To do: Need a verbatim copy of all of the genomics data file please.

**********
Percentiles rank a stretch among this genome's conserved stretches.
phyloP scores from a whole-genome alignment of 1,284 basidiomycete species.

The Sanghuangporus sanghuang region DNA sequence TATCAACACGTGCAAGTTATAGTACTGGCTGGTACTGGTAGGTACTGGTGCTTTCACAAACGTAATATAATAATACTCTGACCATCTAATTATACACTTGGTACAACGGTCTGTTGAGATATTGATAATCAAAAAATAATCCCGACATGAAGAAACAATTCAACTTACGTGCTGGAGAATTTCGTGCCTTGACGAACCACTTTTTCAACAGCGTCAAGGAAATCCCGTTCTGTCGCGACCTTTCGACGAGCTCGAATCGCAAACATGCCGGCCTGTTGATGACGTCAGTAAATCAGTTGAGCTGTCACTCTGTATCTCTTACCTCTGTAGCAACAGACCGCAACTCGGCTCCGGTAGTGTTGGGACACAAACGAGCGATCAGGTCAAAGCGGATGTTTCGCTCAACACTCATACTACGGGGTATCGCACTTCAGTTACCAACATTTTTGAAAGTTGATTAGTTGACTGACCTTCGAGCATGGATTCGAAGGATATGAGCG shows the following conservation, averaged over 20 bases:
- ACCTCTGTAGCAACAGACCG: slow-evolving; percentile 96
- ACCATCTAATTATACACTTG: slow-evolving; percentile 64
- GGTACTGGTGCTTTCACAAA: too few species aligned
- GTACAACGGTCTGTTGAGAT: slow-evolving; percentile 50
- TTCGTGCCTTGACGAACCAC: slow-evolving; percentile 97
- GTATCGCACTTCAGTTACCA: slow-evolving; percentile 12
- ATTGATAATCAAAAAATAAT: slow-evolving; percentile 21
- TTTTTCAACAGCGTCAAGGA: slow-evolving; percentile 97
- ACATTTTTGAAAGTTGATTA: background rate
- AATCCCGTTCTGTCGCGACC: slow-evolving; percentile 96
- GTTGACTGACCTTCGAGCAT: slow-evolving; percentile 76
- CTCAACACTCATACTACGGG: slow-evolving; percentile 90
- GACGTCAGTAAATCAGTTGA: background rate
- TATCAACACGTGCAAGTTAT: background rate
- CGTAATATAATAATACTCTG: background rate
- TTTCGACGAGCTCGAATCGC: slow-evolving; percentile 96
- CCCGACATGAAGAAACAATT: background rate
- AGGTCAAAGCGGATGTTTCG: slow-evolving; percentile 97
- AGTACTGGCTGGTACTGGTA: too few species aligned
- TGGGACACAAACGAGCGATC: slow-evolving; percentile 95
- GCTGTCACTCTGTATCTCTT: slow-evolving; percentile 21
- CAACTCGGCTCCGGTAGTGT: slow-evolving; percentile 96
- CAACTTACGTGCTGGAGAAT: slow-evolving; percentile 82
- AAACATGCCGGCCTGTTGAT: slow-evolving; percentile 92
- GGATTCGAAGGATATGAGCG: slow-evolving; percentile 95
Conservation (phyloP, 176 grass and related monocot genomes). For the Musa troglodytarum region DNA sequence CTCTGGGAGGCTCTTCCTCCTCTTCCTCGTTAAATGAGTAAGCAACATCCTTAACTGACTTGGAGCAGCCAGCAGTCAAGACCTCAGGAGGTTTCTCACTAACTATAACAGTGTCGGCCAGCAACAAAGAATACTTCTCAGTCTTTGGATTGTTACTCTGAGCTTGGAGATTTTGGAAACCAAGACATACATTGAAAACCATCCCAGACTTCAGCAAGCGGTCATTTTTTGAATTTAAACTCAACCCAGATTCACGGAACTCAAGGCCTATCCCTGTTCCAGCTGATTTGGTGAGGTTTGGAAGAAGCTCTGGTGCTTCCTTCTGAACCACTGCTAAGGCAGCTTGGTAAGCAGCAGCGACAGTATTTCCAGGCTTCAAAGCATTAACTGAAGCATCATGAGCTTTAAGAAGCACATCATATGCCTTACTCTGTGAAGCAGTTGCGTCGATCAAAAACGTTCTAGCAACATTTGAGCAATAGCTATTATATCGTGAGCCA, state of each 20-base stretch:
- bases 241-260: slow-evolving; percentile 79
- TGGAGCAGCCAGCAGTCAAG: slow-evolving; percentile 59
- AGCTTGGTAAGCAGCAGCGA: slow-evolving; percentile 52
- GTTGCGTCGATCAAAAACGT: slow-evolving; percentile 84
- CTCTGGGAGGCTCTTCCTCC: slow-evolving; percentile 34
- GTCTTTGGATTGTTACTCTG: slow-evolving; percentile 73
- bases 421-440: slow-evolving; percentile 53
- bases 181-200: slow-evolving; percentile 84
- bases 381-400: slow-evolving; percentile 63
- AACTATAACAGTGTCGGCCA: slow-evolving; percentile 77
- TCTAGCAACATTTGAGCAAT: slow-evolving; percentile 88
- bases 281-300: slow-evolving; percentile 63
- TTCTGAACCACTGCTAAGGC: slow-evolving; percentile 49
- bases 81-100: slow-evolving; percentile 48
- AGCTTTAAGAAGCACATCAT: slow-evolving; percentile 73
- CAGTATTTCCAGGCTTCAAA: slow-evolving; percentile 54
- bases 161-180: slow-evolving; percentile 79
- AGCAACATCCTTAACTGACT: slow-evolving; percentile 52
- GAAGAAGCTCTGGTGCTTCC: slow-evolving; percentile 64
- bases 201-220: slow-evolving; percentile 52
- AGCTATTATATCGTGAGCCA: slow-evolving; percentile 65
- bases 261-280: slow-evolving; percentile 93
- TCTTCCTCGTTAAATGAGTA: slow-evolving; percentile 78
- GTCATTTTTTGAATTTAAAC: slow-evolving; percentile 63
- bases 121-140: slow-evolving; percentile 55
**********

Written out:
Percentiles rank a stretch among this genome's conserved stretches.
phyloP scores from a whole-genome alignment of 1,284 basidiomycete species.

The Sanghuangporus sanghuang region DNA sequence TATCAACACGTGCAAGTTATAGTACTGGCTGGTACTGGTAGGTACTGGTGCTTTCACAAACGTAATATAATAATACTCTGACCATCTAATTATACACTTGGTACAACGGTCTGTTGAGATATTGATAATCAAAAAATAATCCCGACATGAAGAAACAATTCAACTTACGTGCTGGAGAATTTCGTGCCTTGACGAACCACTTTTTCAACAGCGTCAAGGAAATCCCGTTCTGTCGCGACCTTTCGACGAGCTCGAATCGCAAACATGCCGGCCTGTTGATGACGTCAGTAAATCAGTTGAGCTGTCACTCTGTATCTCTTACCTCTGTAGCAACAGACCGCAACTCGGCTCCGGTAGTGTTGGGACACAAACGAGCGATCAGGTCAAAGCGGATGTTTCGCTCAACACTCATACTACGGGGTATCGCACTTCAGTTACCAACATTTTTGAAAGTTGATTAGTTGACTGACCTTCGAGCATGGATTCGAAGGATATGAGCG shows the following conservation, averaged over 20 bases:
- ACCTCTGTAGCAACAGACCG: slow-evolving; percentile 96
- ACCATCTAATTATACACTTG: slow-evolving; percentile 64
- GGTACTGGTGCTTTCACAAA: too few species aligned
- GTACAACGGTCTGTTGAGAT: slow-evolving; percentile 50
- TTCGTGCCTTGACGAACCAC: slow-evolving; percentile 97
- GTATCGCACTTCAGTTACCA: slow-evolving; percentile 12
- ATTGATAATCAAAAAATAAT: slow-evolving; percentile 21
- TTTTTCAACAGCGTCAAGGA: slow-evolving; percentile 97
- ACATTTTTGAAAGTTGATTA: background rate
- AATCCCGTTCTGTCGCGACC: slow-evolving; percentile 96
- GTTGACTGACCTTCGAGCAT: slow-evolving; percentile 76
- CTCAACACTCATACTACGGG: slow-evolving; percentile 90
- GACGTCAGTAAATCAGTTGA: background rate
- TATCAACACGTGCAAGTTAT: background rate
- CGTAATATAATAATACTCTG: background rate
- TTTCGACGAGCTCGAATCGC: slow-evolving; percentile 96
- CCCGACATGAAGAAACAATT: background rate
- AGGTCAAAGCGGATGTTTCG: slow-evolving; percentile 97
- AGTACTGGCTGGTACTGGTA: too few species aligned
- TGGGACACAAACGAGCGATC: slow-evolving; percentile 95
- GCTGTCACTCTGTATCTCTT: slow-evolving; percentile 21
- CAACTCGGCTCCGGTAGTGT: slow-evolving; percentile 96
- CAACTTACGTGCTGGAGAAT: slow-evolving; percentile 82
- AAACATGCCGGCCTGTTGAT: slow-evolving; percentile 92
- GGATTCGAAGGATATGAGCG: slow-evolving; percentile 95
Conservation (phyloP, 176 grass and related monocot genomes). For the Musa troglodytarum region DNA sequence CTCTGGGAGGCTCTTCCTCCTCTTCCTCGTTAAATGAGTAAGCAACATCCTTAACTGACTTGGAGCAGCCAGCAGTCAAGACCTCAGGAGGTTTCTCACTAACTATAACAGTGTCGGCCAGCAACAAAGAATACTTCTCAGTCTTTGGATTGTTACTCTGAGCTTGGAGATTTTGGAAACCAAGACATACATTGAAAACCATCCCAGACTTCAGCAAGCGGTCATTTTTTGAATTTAAACTCAACCCAGATTCACGGAACTCAAGGCCTATCCCTGTTCCAGCTGATTTGGTGAGGTTTGGAAGAAGCTCTGGTGCTTCCTTCTGAACCACTGCTAAGGCAGCTTGGTAAGCAGCAGCGACAGTATTTCCAGGCTTCAAAGCATTAACTGAAGCATCATGAGCTTTAAGAAGCACATCATATGCCTTACTCTGTGAAGCAGTTGCGTCGATCAAAAACGTTCTAGCAACATTTGAGCAATAGCTATTATATCGTGAGCCA, state of each 20-base stretch:
- bases 241-260: slow-evolving; percentile 79
- TGGAGCAGCCAGCAGTCAAG: slow-evolving; percentile 59
- AGCTTGGTAAGCAGCAGCGA: slow-evolving; percentile 52
- GTTGCGTCGATCAAAAACGT: slow-evolving; percentile 84
- CTCTGGGAGGCTCTTCCTCC: slow-evolving; percentile 34
- GTCTTTGGATTGTTACTCTG: slow-evolving; percentile 73
- bases 421-440: slow-evolving; percentile 53
- bases 181-200: slow-evolving; percentile 84
- bases 381-400: slow-evolving; percentile 63
- AACTATAACAGTGTCGGCCA: slow-evolving; percentile 77
- TCTAGCAACATTTGAGCAAT: slow-evolving; percentile 88
- bases 281-300: slow-evolving; percentile 63
- TTCTGAACCACTGCTAAGGC: slow-evolving; percentile 49
- bases 81-100: slow-evolving; percentile 48
- AGCTTTAAGAAGCACATCAT: slow-evolving; percentile 73
- CAGTATTTCCAGGCTTCAAA: slow-evolving; percentile 54
- bases 161-180: slow-evolving; percentile 79
- AGCAACATCCTTAACTGACT: slow-evolving; percentile 52
- GAAGAAGCTCTGGTGCTTCC: slow-evolving; percentile 64
- bases 201-220: slow-evolving; percentile 52
- AGCTATTATATCGTGAGCCA: slow-evolving; percentile 65
- bases 261-280: slow-evolving; percentile 93
- TCTTCCTCGTTAAATGAGTA: slow-evolving; percentile 78
- GTCATTTTTTGAATTTAAAC: slow-evolving; percentile 63
- bases 121-140: slow-evolving; percentile 55